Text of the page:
A Biography of Barth— Part Nine

Q. In the wake of Charlottesville and the neo-Nazi, white supremacist, KKK rallies (with chants of blood and soil, not to mention anti-Semitic slogans), it seems there are some lessons to be learned from what happened in Germany in the early 30s with the rise of a dictator who wanted to eliminate all opposition and disseminate propaganda to counter ‘fake news’ which in fact was not fake at all. Barth admitted he was late to see the danger of the… Read more

Is 1 Cor. 14.34-35 an Interpolation or a Pauline Dictum?

Here’s another helpful post by Larry Hurtado. My personal view is that 1 Cor. 14.34-35 is probably not an interpolation, though that is possible. I suggest Paul is just correcting a problem of some married women asking questions in worship during the time of prophecies. Certainly, he’s not banning women from all speaking in church. ‘Abusus non tolit usum’. Paul and 1 Corinthians 14:34-35 by larryhurtado A couple of readers have asked for my comments on the news story on… Read more

A Biography of Barth– Part Eight

Q. “Dogmatics is reflection on the Word of God as revelation, holy Scripture, and Christian preaching…its primary object, therefore, is neither biblical theology, nor church doctrine, nor faith, nor religious awarenesss, but Christian preaching as it is actually given.” P. 64. In other words, dogmatics is not scholars talking to other scholars, but theology in service to God and the church— right? I’m struck by the fact that later dogmaticians didn’t much listen to Barth’s definition and its proper audience…. Read more

A Biography of Barth— Part Seven

Q. Where does Barth’s Reformed theology really come from if, as you say on pp. 58-59 he knew little of Calvin when he was invited to join the faculty at Gottingen (he had read at least some of Institutes at Marburg)? He certainly didn’t get it from his growing up in a pietistic family did he? And it didn’t come from his education at Marburg and elsewhere either. Was it the trauma of World War that drove him to abandon… Read more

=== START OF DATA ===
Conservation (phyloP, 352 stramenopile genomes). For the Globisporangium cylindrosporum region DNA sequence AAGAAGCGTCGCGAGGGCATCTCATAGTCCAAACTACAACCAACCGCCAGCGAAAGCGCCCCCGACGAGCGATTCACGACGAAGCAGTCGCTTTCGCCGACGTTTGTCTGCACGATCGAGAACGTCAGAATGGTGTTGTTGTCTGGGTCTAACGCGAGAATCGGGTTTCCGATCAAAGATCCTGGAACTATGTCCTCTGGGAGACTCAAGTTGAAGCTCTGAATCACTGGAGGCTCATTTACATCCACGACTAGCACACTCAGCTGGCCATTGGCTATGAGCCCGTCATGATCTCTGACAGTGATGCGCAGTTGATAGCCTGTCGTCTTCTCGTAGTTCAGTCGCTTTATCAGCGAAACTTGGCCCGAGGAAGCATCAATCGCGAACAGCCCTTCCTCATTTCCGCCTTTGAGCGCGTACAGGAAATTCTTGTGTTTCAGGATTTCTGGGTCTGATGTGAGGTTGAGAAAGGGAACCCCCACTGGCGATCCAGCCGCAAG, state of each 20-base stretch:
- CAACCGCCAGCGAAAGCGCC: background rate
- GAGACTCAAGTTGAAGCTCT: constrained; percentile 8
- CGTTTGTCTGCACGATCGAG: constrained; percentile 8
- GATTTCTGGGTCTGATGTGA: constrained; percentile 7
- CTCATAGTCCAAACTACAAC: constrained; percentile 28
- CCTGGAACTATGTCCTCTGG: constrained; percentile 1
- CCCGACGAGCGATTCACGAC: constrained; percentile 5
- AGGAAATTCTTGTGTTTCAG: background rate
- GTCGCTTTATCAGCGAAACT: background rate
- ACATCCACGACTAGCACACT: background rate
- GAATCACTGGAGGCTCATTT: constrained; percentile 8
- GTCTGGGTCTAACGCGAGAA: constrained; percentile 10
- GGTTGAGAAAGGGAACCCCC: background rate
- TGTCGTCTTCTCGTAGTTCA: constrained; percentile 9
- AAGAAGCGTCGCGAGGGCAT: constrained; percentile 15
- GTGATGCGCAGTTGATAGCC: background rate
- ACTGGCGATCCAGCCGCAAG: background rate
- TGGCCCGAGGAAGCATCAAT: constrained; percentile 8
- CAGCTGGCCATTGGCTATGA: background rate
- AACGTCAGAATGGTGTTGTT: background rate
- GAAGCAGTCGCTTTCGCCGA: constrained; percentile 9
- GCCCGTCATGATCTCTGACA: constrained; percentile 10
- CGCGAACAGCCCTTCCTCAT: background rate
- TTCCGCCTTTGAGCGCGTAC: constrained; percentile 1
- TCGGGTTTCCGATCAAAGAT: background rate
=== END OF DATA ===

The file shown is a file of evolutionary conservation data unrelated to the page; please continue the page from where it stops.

A Biography of Barth— Part Six

Q. How does dialectical theology (the embracing of paradox, or even what seems to be outright contradictions) help us understand Barth himself, as well as his thought? What does he mean by ‘the hidden god’ or even ‘the unknowable God’? A. To me it makes rational sense to embrace dialectical theology—and that, of course, is another paradox! That is to say, we grant that the infinite, uncreated God and his ways are finally unknowable by finite and created creatures. Anything… Read more

A Biography of Barth– Part Four

Q. What has always struck me about that Romerbrief is that apart from the strong emphasis on the absolute transcendence of God (he is not part of creation but qualitatively distinct from it), and therefore the absolute necessity of the divine initiative in revelation for salvation, much less a reconciled relationship with God, this commentary doesn’t much sound like Paul. It sounds like abstract philosophical speculation about God, revelation, etc. Paul doesn’t do such speculation about God’s transcendence. He simply… Read more

A Biography of Barth– Part Three

Q. If we are a product of our education, Karl Barth seems to have on the one hand been initially deeply influenced by his education in terms of ‘liberalism’ which is to say the reductio ad absurdum of religion to ‘a feeling of absolute dependence on God’ or a merely subjective inclination, or inner moral compass. In other words, an anthropocentric religion— which not incidentally was to be a hallmark at Marburg, right through the most famous Marburger—Bultmann, who even… Read more

The Two Textual Traditions of Acts

Here’s a helpful recent post of Larry Hurtado about our friend and colleague Eldon Epp. As it turns out, there were indeed two textual traditions of the Acts of the Apostles in the second century A.D. as was previously thought by my old mentor Bruce Metzger (see his Textual Commentary on the Western Text of Acts). A “D-Cluster” in Acts? Epp’s Recent Article by larryhurtado Eldon Epp (my revered former teacher, and a senior figure in NT textual criticism) has… Read more

A Biography of Barth— Part Two

Q. In your first chapter, you deal with the issue of pietism, and why to some extent Barth had an allergic reaction to it. Since, as you rightly say, American evangelism (particularly of the Billy Graham ‘born again’ variety that I grew up with in Charlotte) has the pietistic tendency to emphasize spiritual experience, at the expense of theological understanding and substance, what is it about pietism that Barth didn’t like, and why, on the other hand have such different… Read more

A Biography of Barth— Part One

Whether you love him or hate him, or are just frustrated by the girth of his work, Karl Barth, hands down, was the most influential theological of the twentieth century of any sort. Mark Galli, senior editor of Christianity Today has now produced a very readable, helpful and svelte biography (192 pages, Eerdmans Pub.) of Barth, which I am quite happy to commend. It is a good little introduction to Barth the man and his thought world. In this and… Read more

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